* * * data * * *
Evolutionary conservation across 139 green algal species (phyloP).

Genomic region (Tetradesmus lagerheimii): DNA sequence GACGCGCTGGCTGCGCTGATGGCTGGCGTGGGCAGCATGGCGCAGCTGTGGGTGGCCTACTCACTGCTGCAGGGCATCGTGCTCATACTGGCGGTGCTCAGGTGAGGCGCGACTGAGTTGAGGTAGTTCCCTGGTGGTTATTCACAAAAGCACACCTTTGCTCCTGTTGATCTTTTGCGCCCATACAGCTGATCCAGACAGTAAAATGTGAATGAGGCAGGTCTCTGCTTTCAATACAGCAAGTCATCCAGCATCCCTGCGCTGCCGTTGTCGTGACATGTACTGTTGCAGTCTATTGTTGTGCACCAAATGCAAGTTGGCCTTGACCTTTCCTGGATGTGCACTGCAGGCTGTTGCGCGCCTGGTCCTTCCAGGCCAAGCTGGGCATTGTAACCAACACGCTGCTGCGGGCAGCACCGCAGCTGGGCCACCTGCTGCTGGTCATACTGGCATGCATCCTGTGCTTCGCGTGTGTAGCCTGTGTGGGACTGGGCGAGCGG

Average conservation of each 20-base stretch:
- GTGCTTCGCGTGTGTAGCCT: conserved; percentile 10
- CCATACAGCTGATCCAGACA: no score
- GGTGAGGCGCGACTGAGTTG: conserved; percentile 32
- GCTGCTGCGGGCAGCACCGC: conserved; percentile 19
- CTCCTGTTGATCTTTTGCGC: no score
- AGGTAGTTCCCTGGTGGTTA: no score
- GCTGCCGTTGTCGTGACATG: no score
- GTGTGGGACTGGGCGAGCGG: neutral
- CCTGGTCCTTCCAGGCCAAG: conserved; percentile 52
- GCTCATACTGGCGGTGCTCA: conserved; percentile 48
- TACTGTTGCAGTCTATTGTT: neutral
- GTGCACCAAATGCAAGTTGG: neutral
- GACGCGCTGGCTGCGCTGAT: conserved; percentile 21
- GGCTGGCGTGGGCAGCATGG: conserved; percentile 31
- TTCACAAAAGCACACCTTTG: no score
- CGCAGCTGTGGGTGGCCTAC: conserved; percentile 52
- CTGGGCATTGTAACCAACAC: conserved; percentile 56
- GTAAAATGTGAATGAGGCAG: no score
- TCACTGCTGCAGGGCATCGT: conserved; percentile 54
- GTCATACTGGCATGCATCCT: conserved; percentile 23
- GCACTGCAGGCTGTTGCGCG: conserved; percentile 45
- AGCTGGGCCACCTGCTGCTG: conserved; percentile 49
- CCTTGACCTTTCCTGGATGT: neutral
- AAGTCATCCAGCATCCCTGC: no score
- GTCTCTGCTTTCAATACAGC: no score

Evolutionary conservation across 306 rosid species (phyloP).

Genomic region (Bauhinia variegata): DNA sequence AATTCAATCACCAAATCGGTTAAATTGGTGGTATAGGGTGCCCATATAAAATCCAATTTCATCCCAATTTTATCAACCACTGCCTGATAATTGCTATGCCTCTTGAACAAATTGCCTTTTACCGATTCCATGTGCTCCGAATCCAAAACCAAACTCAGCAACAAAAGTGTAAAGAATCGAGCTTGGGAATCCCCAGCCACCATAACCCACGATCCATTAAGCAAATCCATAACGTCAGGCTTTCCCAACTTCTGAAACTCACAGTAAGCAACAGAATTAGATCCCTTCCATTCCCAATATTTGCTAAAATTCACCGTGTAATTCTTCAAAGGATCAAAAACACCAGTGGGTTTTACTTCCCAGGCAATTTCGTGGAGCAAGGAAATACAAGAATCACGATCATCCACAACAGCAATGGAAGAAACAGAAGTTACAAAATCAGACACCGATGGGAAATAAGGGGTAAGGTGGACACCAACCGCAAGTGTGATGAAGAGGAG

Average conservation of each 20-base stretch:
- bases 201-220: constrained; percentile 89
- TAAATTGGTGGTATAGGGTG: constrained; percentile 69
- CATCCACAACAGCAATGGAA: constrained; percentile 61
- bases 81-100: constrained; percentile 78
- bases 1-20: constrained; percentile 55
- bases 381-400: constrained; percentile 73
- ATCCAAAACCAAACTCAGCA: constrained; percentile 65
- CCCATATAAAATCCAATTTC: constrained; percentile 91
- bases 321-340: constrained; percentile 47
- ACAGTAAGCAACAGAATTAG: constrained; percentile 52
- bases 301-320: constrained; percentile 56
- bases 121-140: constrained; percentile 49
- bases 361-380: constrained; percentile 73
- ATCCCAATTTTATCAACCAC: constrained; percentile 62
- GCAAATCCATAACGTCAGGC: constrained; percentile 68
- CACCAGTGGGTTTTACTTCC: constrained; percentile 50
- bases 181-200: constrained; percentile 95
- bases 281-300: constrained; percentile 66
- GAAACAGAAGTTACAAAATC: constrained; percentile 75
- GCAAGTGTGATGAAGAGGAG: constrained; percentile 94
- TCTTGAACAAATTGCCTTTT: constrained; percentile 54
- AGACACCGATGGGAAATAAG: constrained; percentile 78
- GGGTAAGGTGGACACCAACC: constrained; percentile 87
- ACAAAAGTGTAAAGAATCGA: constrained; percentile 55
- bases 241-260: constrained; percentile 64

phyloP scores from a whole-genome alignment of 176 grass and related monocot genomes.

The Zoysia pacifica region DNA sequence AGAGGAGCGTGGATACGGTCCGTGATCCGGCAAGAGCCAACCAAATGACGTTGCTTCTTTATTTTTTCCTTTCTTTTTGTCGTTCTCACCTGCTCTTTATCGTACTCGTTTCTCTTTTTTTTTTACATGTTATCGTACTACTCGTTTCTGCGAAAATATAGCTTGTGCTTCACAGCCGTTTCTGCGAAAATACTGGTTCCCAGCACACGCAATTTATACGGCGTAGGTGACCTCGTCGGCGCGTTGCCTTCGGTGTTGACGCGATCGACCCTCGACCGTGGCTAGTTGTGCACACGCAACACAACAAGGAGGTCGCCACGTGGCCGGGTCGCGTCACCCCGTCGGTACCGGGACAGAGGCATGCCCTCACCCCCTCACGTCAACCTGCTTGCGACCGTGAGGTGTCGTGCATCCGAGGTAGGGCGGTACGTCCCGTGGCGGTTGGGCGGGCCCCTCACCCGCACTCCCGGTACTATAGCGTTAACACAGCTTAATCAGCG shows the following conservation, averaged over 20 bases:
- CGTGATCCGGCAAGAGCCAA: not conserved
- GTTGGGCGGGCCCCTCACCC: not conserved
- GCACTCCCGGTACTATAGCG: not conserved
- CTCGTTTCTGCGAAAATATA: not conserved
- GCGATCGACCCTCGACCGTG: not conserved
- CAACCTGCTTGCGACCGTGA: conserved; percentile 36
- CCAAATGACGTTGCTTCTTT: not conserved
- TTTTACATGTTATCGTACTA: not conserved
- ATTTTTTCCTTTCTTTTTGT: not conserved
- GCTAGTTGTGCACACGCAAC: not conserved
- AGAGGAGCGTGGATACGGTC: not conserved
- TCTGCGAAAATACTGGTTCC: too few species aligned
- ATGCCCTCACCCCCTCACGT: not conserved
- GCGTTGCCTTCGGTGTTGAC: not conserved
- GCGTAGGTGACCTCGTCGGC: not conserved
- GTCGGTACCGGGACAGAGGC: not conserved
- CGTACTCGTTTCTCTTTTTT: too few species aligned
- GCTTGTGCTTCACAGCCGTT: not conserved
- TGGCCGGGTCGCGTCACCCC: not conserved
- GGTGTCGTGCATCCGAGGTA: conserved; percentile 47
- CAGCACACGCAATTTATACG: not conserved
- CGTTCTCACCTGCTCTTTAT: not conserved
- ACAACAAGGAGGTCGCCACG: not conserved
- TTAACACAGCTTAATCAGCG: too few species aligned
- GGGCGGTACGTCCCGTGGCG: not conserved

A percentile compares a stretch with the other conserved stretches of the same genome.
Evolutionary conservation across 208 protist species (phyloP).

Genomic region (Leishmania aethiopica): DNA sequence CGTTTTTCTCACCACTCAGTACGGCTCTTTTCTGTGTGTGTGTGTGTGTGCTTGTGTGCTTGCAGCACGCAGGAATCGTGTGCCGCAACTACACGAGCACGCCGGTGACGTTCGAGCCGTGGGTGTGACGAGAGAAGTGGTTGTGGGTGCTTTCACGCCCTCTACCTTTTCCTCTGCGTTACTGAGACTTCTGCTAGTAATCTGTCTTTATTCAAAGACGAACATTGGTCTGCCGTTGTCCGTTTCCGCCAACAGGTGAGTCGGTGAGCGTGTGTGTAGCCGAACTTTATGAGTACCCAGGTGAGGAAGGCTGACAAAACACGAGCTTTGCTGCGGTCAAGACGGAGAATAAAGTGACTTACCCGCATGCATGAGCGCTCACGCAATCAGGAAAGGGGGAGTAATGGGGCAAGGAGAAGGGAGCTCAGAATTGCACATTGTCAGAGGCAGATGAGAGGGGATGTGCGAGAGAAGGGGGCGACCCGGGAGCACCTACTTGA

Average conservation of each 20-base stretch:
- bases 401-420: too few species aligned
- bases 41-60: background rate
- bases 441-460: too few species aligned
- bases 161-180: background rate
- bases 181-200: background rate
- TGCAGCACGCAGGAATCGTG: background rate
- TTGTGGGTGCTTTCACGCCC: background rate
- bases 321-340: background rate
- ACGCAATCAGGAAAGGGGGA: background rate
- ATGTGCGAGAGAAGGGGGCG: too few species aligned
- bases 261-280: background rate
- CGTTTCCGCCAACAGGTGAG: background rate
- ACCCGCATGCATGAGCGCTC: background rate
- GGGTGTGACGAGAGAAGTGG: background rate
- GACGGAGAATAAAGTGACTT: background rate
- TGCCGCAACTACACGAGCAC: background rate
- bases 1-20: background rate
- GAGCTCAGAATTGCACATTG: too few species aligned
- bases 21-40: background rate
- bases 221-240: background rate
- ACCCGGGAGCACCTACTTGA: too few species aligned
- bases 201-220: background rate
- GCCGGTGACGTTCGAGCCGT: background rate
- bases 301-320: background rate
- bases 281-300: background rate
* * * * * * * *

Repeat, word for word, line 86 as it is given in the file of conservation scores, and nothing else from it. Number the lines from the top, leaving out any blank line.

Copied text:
Genomic region (Leishmania aethiopica): DNA sequence CGTTTTTCTCACCACTCAGTACGGCTCTTTTCTGTGTGTGTGTGTGTGTGCTTGTGTGCTTGCAGCACGCAGGAATCGTGTGCCGCAACTACACGAGCACGCCGGTGACGTTCGAGCCGTGGGTGTGACGAGAGAAGTGGTTGTGGGTGCTTTCACGCCCTCTACCTTTTCCTCTGCGTTACTGAGACTTCTGCTAGTAATCTGTCTTTATTCAAAGACGAACATTGGTCTGCCGTTGTCCGTTTCCGCCAACAGGTGAGTCGGTGAGCGTGTGTGTAGCCGAACTTTATGAGTACCCAGGTGAGGAAGGCTGACAAAACACGAGCTTTGCTGCGGTCAAGACGGAGAATAAAGTGACTTACCCGCATGCATGAGCGCTCACGCAATCAGGAAAGGGGGAGTAATGGGGCAAGGAGAAGGGAGCTCAGAATTGCACATTGTCAGAGGCAGATGAGAGGGGATGTGCGAGAGAAGGGGGCGACCCGGGAGCACCTACTTGA